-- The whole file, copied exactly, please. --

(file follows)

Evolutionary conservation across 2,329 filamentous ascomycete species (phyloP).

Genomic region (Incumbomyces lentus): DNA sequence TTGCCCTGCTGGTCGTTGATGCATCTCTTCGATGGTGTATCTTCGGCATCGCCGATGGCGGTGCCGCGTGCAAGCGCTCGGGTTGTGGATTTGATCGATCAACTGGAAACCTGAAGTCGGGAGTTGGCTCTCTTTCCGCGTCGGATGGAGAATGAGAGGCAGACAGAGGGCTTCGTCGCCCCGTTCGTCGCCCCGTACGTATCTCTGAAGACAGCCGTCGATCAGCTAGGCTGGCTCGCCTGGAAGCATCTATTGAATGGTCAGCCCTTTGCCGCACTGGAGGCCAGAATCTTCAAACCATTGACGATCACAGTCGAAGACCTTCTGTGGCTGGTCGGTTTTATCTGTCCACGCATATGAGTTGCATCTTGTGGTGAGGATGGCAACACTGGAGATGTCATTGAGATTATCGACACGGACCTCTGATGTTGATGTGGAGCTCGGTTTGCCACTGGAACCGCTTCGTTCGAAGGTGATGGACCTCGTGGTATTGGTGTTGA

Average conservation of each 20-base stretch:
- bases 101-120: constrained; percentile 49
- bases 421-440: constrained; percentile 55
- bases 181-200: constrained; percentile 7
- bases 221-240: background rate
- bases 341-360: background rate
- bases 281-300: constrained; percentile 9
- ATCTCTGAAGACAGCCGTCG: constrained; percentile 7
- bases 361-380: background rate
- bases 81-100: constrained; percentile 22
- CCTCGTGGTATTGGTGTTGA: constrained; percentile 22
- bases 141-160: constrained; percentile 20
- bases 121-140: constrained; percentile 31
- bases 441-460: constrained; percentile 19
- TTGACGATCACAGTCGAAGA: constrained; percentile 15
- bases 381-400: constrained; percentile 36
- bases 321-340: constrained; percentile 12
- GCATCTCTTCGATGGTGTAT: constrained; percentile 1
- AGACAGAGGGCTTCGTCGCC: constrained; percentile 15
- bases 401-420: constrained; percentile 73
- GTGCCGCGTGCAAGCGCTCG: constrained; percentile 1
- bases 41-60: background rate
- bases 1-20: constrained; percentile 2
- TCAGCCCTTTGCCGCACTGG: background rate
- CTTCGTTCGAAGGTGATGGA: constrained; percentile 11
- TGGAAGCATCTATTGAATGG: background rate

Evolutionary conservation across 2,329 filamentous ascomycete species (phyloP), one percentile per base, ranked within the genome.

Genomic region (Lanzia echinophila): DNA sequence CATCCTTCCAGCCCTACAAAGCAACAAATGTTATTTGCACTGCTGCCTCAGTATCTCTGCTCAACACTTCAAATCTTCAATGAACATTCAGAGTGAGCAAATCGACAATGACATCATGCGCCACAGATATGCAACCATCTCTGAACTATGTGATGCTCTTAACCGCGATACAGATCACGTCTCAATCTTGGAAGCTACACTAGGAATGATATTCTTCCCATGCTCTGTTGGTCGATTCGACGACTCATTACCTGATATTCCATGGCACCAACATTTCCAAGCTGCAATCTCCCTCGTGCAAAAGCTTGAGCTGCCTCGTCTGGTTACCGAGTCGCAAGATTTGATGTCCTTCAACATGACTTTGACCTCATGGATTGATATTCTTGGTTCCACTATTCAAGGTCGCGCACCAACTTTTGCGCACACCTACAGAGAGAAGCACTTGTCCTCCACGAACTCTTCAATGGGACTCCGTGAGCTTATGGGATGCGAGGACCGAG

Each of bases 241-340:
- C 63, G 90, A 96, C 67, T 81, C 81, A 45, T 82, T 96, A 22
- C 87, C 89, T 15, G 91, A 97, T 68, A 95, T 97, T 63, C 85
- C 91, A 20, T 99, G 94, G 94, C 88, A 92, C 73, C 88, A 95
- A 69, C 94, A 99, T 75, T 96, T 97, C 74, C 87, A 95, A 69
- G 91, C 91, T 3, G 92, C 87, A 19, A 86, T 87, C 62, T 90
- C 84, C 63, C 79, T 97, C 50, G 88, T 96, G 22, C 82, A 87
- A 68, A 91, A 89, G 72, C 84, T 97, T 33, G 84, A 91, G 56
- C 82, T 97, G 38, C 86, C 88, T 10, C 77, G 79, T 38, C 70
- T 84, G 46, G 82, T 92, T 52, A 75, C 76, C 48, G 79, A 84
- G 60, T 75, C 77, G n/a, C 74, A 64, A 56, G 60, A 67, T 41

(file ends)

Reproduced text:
Evolutionary conservation across 2,329 filamentous ascomycete species (phyloP).

Genomic region (Incumbomyces lentus): DNA sequence TTGCCCTGCTGGTCGTTGATGCATCTCTTCGATGGTGTATCTTCGGCATCGCCGATGGCGGTGCCGCGTGCAAGCGCTCGGGTTGTGGATTTGATCGATCAACTGGAAACCTGAAGTCGGGAGTTGGCTCTCTTTCCGCGTCGGATGGAGAATGAGAGGCAGACAGAGGGCTTCGTCGCCCCGTTCGTCGCCCCGTACGTATCTCTGAAGACAGCCGTCGATCAGCTAGGCTGGCTCGCCTGGAAGCATCTATTGAATGGTCAGCCCTTTGCCGCACTGGAGGCCAGAATCTTCAAACCATTGACGATCACAGTCGAAGACCTTCTGTGGCTGGTCGGTTTTATCTGTCCACGCATATGAGTTGCATCTTGTGGTGAGGATGGCAACACTGGAGATGTCATTGAGATTATCGACACGGACCTCTGATGTTGATGTGGAGCTCGGTTTGCCACTGGAACCGCTTCGTTCGAAGGTGATGGACCTCGTGGTATTGGTGTTGA

Average conservation of each 20-base stretch:
- bases 101-120: constrained; percentile 49
- bases 421-440: constrained; percentile 55
- bases 181-200: constrained; percentile 7
- bases 221-240: background rate
- bases 341-360: background rate
- bases 281-300: constrained; percentile 9
- ATCTCTGAAGACAGCCGTCG: constrained; percentile 7
- bases 361-380: background rate
- bases 81-100: constrained; percentile 22
- CCTCGTGGTATTGGTGTTGA: constrained; percentile 22
- bases 141-160: constrained; percentile 20
- bases 121-140: constrained; percentile 31
- bases 441-460: constrained; percentile 19
- TTGACGATCACAGTCGAAGA: constrained; percentile 15
- bases 381-400: constrained; percentile 36
- bases 321-340: constrained; percentile 12
- GCATCTCTTCGATGGTGTAT: constrained; percentile 1
- AGACAGAGGGCTTCGTCGCC: constrained; percentile 15
- bases 401-420: constrained; percentile 73
- GTGCCGCGTGCAAGCGCTCG: constrained; percentile 1
- bases 41-60: background rate
- bases 1-20: constrained; percentile 2
- TCAGCCCTTTGCCGCACTGG: background rate
- CTTCGTTCGAAGGTGATGGA: constrained; percentile 11
- TGGAAGCATCTATTGAATGG: background rate

Evolutionary conservation across 2,329 filamentous ascomycete species (phyloP), one percentile per base, ranked within the genome.

Genomic region (Lanzia echinophila): DNA sequence CATCCTTCCAGCCCTACAAAGCAACAAATGTTATTTGCACTGCTGCCTCAGTATCTCTGCTCAACACTTCAAATCTTCAATGAACATTCAGAGTGAGCAAATCGACAATGACATCATGCGCCACAGATATGCAACCATCTCTGAACTATGTGATGCTCTTAACCGCGATACAGATCACGTCTCAATCTTGGAAGCTACACTAGGAATGATATTCTTCCCATGCTCTGTTGGTCGATTCGACGACTCATTACCTGATATTCCATGGCACCAACATTTCCAAGCTGCAATCTCCCTCGTGCAAAAGCTTGAGCTGCCTCGTCTGGTTACCGAGTCGCAAGATTTGATGTCCTTCAACATGACTTTGACCTCATGGATTGATATTCTTGGTTCCACTATTCAAGGTCGCGCACCAACTTTTGCGCACACCTACAGAGAGAAGCACTTGTCCTCCACGAACTCTTCAATGGGACTCCGTGAGCTTATGGGATGCGAGGACCGAG

Each of bases 241-340:
- C 63, G 90, A 96, C 67, T 81, C 81, A 45, T 82, T 96, A 22
- C 87, C 89, T 15, G 91, A 97, T 68, A 95, T 97, T 63, C 85
- C 91, A 20, T 99, G 94, G 94, C 88, A 92, C 73, C 88, A 95
- A 69, C 94, A 99, T 75, T 96, T 97, C 74, C 87, A 95, A 69
- G 91, C 91, T 3, G 92, C 87, A 19, A 86, T 87, C 62, T 90
- C 84, C 63, C 79, T 97, C 50, G 88, T 96, G 22, C 82, A 87
- A 68, A 91, A 89, G 72, C 84, T 97, T 33, G 84, A 91, G 56
- C 82, T 97, G 38, C 86, C 88, T 10, C 77, G 79, T 38, C 70
- T 84, G 46, G 82, T 92, T 52, A 75, C 76, C 48, G 79, A 84
- G 60, T 75, C 77, G n/a, C 74, A 64, A 56, G 60, A 67, T 41